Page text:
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-   -   My Red isn't sour (http://www.homebrewtalk.com/f127/my-red-isnt-sour-185397/)

chase 07-07-2010 12:15 AM

My Red isn't sour
I don't drink a lot of sour beer, but I enjoy them occasionally. 12 months ago I made a Flanders Red following JZ's recipe to the T. I've left it for 12 months and took a sample this weekend. It has only a very slight sourness to it.

I used WLP001 for the primary fermentation, then racked it and added a fresh Roeselare Blend smack pack. It has a wonderful wine and funk aroma. There has been a thin pelicle on it for about 9 month. It is in a glass carboy with a rubber stopper and an airlock. I opted out of the oak dowl thing because I've read horror stories of it cracking the carboy, and not contributing much to the final beer.

I have no problem letting it sit longer. I'm very patient and my beer pipeline is full so I'm not rushing it.

I'm not a novice brewer, but this is my first and only sour beer to date. I've had enough commercial Flanders Reds to know that my beer is insufficiently sour, but seems to have a good funkiness to it.

Does anyone have any suggestions or comments?

yodalegomaster 07-07-2010 01:20 AM

Sorry, it's going to be good in 12 more months. I just brought a 24 month old flanders red to the NHC and it was finally drinkable. I had lines waiting for it.

ryane 07-07-2010 02:52 AM

problem with JZ's recipe is that he ferments out first with an ale yeast and then adds bugs, this isnt the best approach

you should add the bugs from the start or there isnt much left for them to get a foothold and grow to sizeable populations

I generally suggest to add maltodextrin on a first pitch of a sour blend, as this helps out the acidity and funk,

boil up a small amount of water and add 0.5# of maltodextrin, it probably wont hurt to add a bit of DME either, as I typically feed my sours as they age so I have a full batch (evaporation aka angels share) by doing this youll add some food that only bacteria can eat, and a bit of nutrients to grow, do this and wait till the gravity drops back down to the same or lower levels than it is now and I think youll be sufficiently happy

chase 07-07-2010 03:03 AM

I'm cool with that, although I was pretty excited to test it this last weekend. I had high hopes for it since I normally play around with published recipes, but this time I tried to do everything exactly as it says in the book (BCS). Only to be disappointed.

I think that is a good idea. I'll do that this weekend and try it again in 6mo. Any suggestions on how much DME to add? What about adding a new culture?

Bobby_M 07-07-2010 03:23 AM

It needs a bit more oxygen than a carboy lets in. You'll do better with a loose cover like foil.

chase 07-07-2010 12:33 PM


Originally Posted by Bobby_M (Post 2147533)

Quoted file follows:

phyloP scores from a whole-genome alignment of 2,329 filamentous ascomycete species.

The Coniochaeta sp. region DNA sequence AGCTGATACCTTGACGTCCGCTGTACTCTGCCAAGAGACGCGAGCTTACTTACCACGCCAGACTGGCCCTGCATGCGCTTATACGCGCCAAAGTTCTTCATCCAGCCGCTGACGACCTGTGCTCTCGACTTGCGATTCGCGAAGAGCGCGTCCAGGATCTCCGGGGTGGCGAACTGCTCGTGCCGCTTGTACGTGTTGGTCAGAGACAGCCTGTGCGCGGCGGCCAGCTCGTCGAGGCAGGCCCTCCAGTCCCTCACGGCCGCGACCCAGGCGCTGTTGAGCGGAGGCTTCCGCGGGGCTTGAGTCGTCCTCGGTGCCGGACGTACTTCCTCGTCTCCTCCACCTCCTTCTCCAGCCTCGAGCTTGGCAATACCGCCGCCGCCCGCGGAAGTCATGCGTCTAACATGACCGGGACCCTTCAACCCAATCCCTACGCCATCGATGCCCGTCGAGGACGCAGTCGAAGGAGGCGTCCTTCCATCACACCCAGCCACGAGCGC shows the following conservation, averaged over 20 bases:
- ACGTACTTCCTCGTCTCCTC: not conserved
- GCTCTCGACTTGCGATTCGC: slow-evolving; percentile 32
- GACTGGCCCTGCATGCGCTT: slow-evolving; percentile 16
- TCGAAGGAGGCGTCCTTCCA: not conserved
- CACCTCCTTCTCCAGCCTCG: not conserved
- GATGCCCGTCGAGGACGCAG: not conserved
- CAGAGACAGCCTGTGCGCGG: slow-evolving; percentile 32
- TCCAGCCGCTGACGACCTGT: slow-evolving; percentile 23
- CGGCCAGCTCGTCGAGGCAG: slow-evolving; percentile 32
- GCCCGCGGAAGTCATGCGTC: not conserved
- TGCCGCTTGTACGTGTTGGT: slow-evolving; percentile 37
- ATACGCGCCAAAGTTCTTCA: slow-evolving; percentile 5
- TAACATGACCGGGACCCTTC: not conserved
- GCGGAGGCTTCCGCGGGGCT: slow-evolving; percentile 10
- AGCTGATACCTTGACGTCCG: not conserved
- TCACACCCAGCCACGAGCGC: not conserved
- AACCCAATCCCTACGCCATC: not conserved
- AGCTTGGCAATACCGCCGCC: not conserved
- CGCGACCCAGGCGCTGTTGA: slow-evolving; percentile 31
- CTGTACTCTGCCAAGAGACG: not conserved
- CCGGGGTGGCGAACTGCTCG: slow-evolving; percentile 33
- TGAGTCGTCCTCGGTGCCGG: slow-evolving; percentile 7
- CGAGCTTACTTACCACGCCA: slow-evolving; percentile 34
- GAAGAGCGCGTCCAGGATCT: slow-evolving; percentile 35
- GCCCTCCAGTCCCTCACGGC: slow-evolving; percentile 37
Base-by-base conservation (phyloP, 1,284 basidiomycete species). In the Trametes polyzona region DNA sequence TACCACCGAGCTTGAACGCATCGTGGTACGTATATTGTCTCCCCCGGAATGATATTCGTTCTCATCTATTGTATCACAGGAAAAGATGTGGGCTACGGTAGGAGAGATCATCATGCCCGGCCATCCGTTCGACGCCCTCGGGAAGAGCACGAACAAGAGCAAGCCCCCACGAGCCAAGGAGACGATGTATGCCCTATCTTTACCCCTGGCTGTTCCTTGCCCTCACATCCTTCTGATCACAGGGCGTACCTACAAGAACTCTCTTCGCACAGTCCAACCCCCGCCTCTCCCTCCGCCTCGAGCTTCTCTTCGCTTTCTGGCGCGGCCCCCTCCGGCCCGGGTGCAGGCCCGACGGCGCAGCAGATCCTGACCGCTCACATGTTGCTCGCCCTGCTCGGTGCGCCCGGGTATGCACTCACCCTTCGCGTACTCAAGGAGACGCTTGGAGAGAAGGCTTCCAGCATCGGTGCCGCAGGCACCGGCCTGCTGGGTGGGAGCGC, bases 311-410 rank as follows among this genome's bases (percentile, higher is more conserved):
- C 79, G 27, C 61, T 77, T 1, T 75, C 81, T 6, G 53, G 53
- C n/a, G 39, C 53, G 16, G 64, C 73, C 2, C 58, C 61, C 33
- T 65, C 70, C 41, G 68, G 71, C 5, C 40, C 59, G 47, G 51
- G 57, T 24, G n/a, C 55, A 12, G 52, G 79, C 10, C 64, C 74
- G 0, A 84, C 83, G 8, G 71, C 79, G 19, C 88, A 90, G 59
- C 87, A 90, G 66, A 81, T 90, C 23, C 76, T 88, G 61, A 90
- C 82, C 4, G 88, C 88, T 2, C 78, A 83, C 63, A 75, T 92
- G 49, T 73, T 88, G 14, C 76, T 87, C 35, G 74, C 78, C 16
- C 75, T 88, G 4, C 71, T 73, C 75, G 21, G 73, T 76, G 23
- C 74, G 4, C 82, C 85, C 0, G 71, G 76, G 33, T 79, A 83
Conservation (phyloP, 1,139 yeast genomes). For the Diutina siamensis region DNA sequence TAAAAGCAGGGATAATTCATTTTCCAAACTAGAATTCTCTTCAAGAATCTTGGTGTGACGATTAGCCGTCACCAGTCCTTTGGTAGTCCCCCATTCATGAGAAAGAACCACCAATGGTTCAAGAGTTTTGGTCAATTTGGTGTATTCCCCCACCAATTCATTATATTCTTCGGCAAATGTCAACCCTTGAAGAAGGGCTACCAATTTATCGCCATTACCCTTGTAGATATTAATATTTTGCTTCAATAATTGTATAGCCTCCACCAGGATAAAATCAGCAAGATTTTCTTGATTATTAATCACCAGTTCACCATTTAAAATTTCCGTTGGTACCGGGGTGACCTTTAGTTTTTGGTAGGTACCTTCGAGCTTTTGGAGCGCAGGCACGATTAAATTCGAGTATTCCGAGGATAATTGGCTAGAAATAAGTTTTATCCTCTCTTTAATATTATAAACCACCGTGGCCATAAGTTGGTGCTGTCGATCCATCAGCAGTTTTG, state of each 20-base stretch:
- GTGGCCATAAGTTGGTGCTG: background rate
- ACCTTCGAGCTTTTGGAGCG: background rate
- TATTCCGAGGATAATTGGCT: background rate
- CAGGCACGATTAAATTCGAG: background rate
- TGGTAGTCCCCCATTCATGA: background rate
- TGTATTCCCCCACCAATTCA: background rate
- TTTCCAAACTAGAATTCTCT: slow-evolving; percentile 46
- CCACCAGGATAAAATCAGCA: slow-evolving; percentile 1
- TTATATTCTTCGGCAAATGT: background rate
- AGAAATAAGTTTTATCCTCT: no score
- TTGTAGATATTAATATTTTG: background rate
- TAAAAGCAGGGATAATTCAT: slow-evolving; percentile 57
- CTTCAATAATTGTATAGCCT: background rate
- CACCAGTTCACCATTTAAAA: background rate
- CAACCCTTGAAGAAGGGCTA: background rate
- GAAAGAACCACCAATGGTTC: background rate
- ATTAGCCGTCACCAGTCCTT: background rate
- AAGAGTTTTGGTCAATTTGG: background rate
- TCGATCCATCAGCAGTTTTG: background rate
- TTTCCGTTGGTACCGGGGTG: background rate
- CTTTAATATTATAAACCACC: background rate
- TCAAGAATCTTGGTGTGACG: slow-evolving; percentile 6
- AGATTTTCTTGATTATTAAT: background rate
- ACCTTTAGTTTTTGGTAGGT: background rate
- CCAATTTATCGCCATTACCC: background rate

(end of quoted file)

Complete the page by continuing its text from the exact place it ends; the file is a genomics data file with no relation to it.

It needs a bit more oxygen than a carboy lets in. You'll do better with a loose cover like foil.

I was under the impression that excessive oxygen would produce a strong vinegar flavor. Am I wrong on this? How long do you recommend leaving the foil on?

Oldsock 07-07-2010 01:02 PM


Originally Posted by chase (Post 2147496)
What about adding a new culture?

Some bottle dregs from a good bottle or two of unpasteurized sour beer is always a nice addition.

I would advise against the loose top aluminum foil method, I had an airlock go dry on one of my first sour beers and it ended up with some nail polish flavors. This can happen very quickly I recently made a starter from the dregs of some old Russian River and Lost Abbey bottles and had a terrible acetic aroma after just a few days.

I've had fine luck with airlocks, the lactic acid bacteria are actually anaerobic (Brettanomyces likes oxygen and acetobacter needs it).

Bobby_M 07-07-2010 03:14 PM

Ok, so acetobacter needs O2 to make acetic acid which is a requirement of Flanders Red. BJCP: "The Flanders red is more acetic and the fruity flavors more reminiscent of a red wine than an Oud Bruin. Can have an apparent attenuation of up to 98%."
This is one reason why oak barrels make good aging tanks for the style; oxygen permeability (in addition to creating a substrate for the bugs). If the beer isn't sour enough after a year, you want more acetic acid and therefore need more O2. You might get Pedio to create some more lactic acid if you wait another 3-6 months but I think a couple weeks or a month with a loosely covered top will let acetobacter do its job to your liking. I mean you don't want malt vinegar or straight Lambic but you need SOME acetic in there.

JoMarky 07-07-2010 04:20 PM

A glass carboy with a silicone stopper lets in about as much oxygen as a small oak barrel, which is still many many times more oxygen than a the oak barrels used at large traditional breweries.

I'd go the dregs/malto-dextrin route.

Oldsock 07-07-2010 05:18 PM


Originally Posted by Bobby_M (Post 2147989)
I think a couple weeks or a month with a loosely covered top will let acetobacter do its job to your liking.

Have you tried this? How were your results? Acetic acid can get harsh quickly, and the esters Brett makes from it can be pretty unpleasant.

If you want to up the acetic acid I would age a small portion of the beer in a growler with cheesecloth rubberbanded over the neck (to keep the flies out). In a few months when it is nice and vinegary I would pasteurize it and blend it to taste into the base beer. Iím not a big fan of acetic acid above threshold levels, so I donít go out of my way to encourage it.

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